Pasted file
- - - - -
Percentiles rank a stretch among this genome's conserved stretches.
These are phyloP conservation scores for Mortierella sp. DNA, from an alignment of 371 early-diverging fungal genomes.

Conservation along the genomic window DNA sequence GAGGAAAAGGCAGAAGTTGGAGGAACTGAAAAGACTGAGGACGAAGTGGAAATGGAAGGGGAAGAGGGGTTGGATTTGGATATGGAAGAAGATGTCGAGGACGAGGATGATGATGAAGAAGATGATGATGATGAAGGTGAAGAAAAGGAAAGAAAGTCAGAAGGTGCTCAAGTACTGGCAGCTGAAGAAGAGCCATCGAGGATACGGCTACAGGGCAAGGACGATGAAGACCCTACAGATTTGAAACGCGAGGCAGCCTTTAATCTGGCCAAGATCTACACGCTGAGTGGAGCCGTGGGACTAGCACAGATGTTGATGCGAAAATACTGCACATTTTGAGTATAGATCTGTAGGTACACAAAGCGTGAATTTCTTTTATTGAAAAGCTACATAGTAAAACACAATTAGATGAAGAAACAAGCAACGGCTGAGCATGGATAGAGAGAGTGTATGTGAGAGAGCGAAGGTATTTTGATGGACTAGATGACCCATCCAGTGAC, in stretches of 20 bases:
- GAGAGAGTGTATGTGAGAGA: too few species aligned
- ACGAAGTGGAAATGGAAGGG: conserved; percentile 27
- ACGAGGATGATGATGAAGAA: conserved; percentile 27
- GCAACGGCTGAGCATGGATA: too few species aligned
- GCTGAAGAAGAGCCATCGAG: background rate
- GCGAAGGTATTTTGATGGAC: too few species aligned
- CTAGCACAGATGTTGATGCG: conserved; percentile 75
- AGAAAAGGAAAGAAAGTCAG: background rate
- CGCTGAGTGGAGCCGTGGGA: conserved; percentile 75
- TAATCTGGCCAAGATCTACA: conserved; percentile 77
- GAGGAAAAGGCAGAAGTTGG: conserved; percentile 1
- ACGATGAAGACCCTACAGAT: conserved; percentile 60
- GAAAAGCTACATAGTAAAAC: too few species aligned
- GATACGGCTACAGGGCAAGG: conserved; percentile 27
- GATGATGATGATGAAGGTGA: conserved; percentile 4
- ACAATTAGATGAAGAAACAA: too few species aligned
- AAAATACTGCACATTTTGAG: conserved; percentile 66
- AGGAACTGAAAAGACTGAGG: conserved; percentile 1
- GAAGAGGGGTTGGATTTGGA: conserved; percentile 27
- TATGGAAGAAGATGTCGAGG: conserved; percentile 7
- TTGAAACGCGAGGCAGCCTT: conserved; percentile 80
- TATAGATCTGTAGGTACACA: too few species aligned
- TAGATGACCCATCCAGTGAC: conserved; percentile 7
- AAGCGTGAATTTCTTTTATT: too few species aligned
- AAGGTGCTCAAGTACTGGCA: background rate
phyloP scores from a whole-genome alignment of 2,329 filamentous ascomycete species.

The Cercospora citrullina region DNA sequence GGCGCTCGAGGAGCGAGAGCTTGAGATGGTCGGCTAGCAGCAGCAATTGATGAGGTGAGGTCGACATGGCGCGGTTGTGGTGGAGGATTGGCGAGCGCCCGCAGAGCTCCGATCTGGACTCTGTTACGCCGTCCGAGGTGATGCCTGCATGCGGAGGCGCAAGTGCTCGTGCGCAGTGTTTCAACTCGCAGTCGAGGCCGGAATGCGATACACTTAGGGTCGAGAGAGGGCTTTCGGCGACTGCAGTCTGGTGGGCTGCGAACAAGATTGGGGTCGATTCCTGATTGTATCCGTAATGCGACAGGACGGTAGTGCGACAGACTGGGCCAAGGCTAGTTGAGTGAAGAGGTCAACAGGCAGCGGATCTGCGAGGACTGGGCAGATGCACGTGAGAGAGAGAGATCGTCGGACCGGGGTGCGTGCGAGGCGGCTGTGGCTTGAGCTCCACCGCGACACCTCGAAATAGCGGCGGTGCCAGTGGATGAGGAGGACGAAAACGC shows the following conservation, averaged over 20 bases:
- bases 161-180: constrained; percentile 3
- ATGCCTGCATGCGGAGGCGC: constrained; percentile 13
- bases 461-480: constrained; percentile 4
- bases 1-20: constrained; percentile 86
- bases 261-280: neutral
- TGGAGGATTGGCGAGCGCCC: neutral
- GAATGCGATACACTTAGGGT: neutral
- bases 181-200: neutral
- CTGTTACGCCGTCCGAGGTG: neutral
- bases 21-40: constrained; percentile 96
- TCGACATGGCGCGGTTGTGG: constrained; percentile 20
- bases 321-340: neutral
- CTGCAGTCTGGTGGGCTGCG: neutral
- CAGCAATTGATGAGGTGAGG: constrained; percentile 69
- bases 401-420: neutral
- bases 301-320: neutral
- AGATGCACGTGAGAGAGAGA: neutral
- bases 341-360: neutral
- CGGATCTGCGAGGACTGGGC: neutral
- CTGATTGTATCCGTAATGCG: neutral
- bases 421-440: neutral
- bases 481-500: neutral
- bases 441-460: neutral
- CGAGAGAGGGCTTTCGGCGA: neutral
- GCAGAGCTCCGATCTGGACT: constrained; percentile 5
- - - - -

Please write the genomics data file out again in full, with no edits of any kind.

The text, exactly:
Percentiles rank a stretch among this genome's conserved stretches.
These are phyloP conservation scores for Mortierella sp. DNA, from an alignment of 371 early-diverging fungal genomes.

Conservation along the genomic window DNA sequence GAGGAAAAGGCAGAAGTTGGAGGAACTGAAAAGACTGAGGACGAAGTGGAAATGGAAGGGGAAGAGGGGTTGGATTTGGATATGGAAGAAGATGTCGAGGACGAGGATGATGATGAAGAAGATGATGATGATGAAGGTGAAGAAAAGGAAAGAAAGTCAGAAGGTGCTCAAGTACTGGCAGCTGAAGAAGAGCCATCGAGGATACGGCTACAGGGCAAGGACGATGAAGACCCTACAGATTTGAAACGCGAGGCAGCCTTTAATCTGGCCAAGATCTACACGCTGAGTGGAGCCGTGGGACTAGCACAGATGTTGATGCGAAAATACTGCACATTTTGAGTATAGATCTGTAGGTACACAAAGCGTGAATTTCTTTTATTGAAAAGCTACATAGTAAAACACAATTAGATGAAGAAACAAGCAACGGCTGAGCATGGATAGAGAGAGTGTATGTGAGAGAGCGAAGGTATTTTGATGGACTAGATGACCCATCCAGTGAC, in stretches of 20 bases:
- GAGAGAGTGTATGTGAGAGA: too few species aligned
- ACGAAGTGGAAATGGAAGGG: conserved; percentile 27
- ACGAGGATGATGATGAAGAA: conserved; percentile 27
- GCAACGGCTGAGCATGGATA: too few species aligned
- GCTGAAGAAGAGCCATCGAG: background rate
- GCGAAGGTATTTTGATGGAC: too few species aligned
- CTAGCACAGATGTTGATGCG: conserved; percentile 75
- AGAAAAGGAAAGAAAGTCAG: background rate
- CGCTGAGTGGAGCCGTGGGA: conserved; percentile 75
- TAATCTGGCCAAGATCTACA: conserved; percentile 77
- GAGGAAAAGGCAGAAGTTGG: conserved; percentile 1
- ACGATGAAGACCCTACAGAT: conserved; percentile 60
- GAAAAGCTACATAGTAAAAC: too few species aligned
- GATACGGCTACAGGGCAAGG: conserved; percentile 27
- GATGATGATGATGAAGGTGA: conserved; percentile 4
- ACAATTAGATGAAGAAACAA: too few species aligned
- AAAATACTGCACATTTTGAG: conserved; percentile 66
- AGGAACTGAAAAGACTGAGG: conserved; percentile 1
- GAAGAGGGGTTGGATTTGGA: conserved; percentile 27
- TATGGAAGAAGATGTCGAGG: conserved; percentile 7
- TTGAAACGCGAGGCAGCCTT: conserved; percentile 80
- TATAGATCTGTAGGTACACA: too few species aligned
- TAGATGACCCATCCAGTGAC: conserved; percentile 7
- AAGCGTGAATTTCTTTTATT: too few species aligned
- AAGGTGCTCAAGTACTGGCA: background rate
phyloP scores from a whole-genome alignment of 2,329 filamentous ascomycete species.

The Cercospora citrullina region DNA sequence GGCGCTCGAGGAGCGAGAGCTTGAGATGGTCGGCTAGCAGCAGCAATTGATGAGGTGAGGTCGACATGGCGCGGTTGTGGTGGAGGATTGGCGAGCGCCCGCAGAGCTCCGATCTGGACTCTGTTACGCCGTCCGAGGTGATGCCTGCATGCGGAGGCGCAAGTGCTCGTGCGCAGTGTTTCAACTCGCAGTCGAGGCCGGAATGCGATACACTTAGGGTCGAGAGAGGGCTTTCGGCGACTGCAGTCTGGTGGGCTGCGAACAAGATTGGGGTCGATTCCTGATTGTATCCGTAATGCGACAGGACGGTAGTGCGACAGACTGGGCCAAGGCTAGTTGAGTGAAGAGGTCAACAGGCAGCGGATCTGCGAGGACTGGGCAGATGCACGTGAGAGAGAGAGATCGTCGGACCGGGGTGCGTGCGAGGCGGCTGTGGCTTGAGCTCCACCGCGACACCTCGAAATAGCGGCGGTGCCAGTGGATGAGGAGGACGAAAACGC shows the following conservation, averaged over 20 bases:
- bases 161-180: constrained; percentile 3
- ATGCCTGCATGCGGAGGCGC: constrained; percentile 13
- bases 461-480: constrained; percentile 4
- bases 1-20: constrained; percentile 86
- bases 261-280: neutral
- TGGAGGATTGGCGAGCGCCC: neutral
- GAATGCGATACACTTAGGGT: neutral
- bases 181-200: neutral
- CTGTTACGCCGTCCGAGGTG: neutral
- bases 21-40: constrained; percentile 96
- TCGACATGGCGCGGTTGTGG: constrained; percentile 20
- bases 321-340: neutral
- CTGCAGTCTGGTGGGCTGCG: neutral
- CAGCAATTGATGAGGTGAGG: constrained; percentile 69
- bases 401-420: neutral
- bases 301-320: neutral
- AGATGCACGTGAGAGAGAGA: neutral
- bases 341-360: neutral
- CGGATCTGCGAGGACTGGGC: neutral
- CTGATTGTATCCGTAATGCG: neutral
- bases 421-440: neutral
- bases 481-500: neutral
- bases 441-460: neutral
- CGAGAGAGGGCTTTCGGCGA: neutral
- GCAGAGCTCCGATCTGGACT: constrained; percentile 5